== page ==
Category Archives: Infrastructure

What would it take to build Trump’s border fence?

Border fence 2Quartz -The land border between the US and Mexico is 1,933 miles in length, and Donald Trump would like to see all of it sealed off—as would nearly half of all Americans, according to a survey by the Pew Research Center. Erecting an end-to-end barrier would be a complicated and costly endeavor, though.

How an infrastructure plan could help build Mexico’s future

The development of infrastructure is a key element to increase the quality of life and, at the same time, an essential ingredient to achieve economic growth.
The development of infrastructure is a key element to increase quality of life and, at the same time, an essential ingredient to achieve growth.

Knowledge @ Wharton

Over the past decade, Mexico’s manufacturing output has steadily increased, especially in the automotive, auto parts and electronic sectors.

And yet Mexico currently ranks 64 of 148 countries in terms of infrastructure, according to the Global Competitiveness Index of the World Economic Forum. Economists agree that Mexico’s prospects for becoming a truly industrial economy will remain limited unless the country accelerates its construction of the roads, railroads, ports, energy plants and other physical infrastructure essential in any modern industrial economy.

According to Barbara Kotschwar, research fellow at the Peterson Institute for International Economics in Washington: “Now is the moment for Mexico to get serious about its infrastructure . Latin America is woefully underfunded in terms of its infrastructure, and studies cite its infrastructure weakness as a major reason for Latin American underdevelopment.”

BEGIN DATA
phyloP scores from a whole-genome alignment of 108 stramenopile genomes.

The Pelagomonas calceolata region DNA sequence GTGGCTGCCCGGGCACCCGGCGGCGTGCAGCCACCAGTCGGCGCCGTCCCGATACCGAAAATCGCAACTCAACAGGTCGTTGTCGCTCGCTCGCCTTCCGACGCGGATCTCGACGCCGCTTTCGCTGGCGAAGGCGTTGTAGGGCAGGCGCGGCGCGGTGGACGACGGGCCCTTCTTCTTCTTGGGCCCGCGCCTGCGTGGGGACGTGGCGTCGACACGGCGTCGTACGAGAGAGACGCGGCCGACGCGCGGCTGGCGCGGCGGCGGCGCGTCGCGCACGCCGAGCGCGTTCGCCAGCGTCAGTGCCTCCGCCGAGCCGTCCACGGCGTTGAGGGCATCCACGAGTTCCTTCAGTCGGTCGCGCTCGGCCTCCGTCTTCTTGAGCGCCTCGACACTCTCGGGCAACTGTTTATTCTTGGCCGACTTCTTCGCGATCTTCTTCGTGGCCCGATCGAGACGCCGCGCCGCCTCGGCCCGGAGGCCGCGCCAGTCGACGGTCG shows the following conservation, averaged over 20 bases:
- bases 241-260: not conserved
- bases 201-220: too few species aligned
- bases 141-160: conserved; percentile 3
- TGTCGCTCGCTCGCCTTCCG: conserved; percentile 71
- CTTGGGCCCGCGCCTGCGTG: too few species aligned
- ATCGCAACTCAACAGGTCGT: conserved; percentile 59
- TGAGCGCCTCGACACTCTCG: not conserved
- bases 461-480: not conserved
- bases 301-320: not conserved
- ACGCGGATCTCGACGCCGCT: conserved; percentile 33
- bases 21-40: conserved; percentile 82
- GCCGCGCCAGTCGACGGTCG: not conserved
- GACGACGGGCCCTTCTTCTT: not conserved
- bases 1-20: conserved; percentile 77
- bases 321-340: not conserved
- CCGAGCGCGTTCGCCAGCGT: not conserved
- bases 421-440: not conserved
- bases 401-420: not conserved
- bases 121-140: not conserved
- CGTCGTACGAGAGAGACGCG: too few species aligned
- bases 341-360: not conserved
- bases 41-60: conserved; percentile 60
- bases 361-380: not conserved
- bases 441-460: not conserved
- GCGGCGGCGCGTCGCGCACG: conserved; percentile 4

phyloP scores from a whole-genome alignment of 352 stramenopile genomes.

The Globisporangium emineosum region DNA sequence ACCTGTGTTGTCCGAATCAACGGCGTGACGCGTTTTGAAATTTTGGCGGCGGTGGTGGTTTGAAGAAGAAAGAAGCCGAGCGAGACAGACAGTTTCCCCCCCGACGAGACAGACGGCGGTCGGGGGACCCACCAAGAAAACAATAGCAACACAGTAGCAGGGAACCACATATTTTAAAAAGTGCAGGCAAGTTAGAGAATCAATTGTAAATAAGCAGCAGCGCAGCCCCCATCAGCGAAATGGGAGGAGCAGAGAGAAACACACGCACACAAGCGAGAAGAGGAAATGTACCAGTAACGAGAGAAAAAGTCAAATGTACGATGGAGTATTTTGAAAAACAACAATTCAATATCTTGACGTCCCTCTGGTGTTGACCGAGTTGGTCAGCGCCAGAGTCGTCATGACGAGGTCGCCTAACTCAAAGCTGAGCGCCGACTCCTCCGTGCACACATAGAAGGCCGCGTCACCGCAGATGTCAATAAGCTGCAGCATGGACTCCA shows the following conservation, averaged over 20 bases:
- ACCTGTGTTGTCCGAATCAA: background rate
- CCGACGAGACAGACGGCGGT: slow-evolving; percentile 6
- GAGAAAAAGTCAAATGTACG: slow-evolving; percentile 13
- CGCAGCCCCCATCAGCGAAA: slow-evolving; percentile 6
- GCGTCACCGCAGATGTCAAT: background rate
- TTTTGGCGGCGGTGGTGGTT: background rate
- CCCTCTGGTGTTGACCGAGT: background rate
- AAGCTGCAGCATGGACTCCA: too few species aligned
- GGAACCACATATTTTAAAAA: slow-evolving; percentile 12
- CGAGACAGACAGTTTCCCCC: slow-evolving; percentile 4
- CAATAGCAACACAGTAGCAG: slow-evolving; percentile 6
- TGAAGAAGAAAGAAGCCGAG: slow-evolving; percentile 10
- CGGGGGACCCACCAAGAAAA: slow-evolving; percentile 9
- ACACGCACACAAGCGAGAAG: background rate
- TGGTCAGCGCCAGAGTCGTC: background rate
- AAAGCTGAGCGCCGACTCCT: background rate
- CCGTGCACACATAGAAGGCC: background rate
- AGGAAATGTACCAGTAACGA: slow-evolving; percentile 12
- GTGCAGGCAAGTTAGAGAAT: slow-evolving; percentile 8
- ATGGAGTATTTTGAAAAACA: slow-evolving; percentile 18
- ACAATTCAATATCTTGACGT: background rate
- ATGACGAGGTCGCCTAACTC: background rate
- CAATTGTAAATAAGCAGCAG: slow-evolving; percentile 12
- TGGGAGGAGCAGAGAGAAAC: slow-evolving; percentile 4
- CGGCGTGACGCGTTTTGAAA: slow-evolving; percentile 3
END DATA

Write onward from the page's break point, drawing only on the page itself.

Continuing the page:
With that goal in mind, the Mexican government last year published its National Infrastructure Program for 2014-2018, a comprehensive array of projects that would cost the public and private sectors a combined total of about $600 billion. Under the umbrella of the program, Mexico expects to upgrade not only its transportation sector, but also its communications networks, along with its energy sector — including power, oil and gas — water; health care; urban development and housing, and the infrastructure for tourism.

What are the prospects that implementation of the program might wind up falling short of its ambitious goals? Observers note that with oil prices continuing to weaken, Mexico’s public sector may not be able to adequately fund key elements of the program. Also, they question whether the country has the organizational capacity to pull off such an ambitious plan.

Analysts say Mexico border is not a dire issue

Border fence 2AP – In the weeks leading up to Thursday’s first debate of the U.S. 2016 presidential race, Republican candidates have sought to distinguish themselves from each other with ever-tougher positions on border security and illegal immigration, claiming current measures are failing.

And yet by many standards, the situation is not nearly as urgent as it was during last summer’s crisis and has improved steadily and markedly in some respects over the past decade or so — partly because of actions taken by the U.S. government, but also because of factors beyond Washington’s control.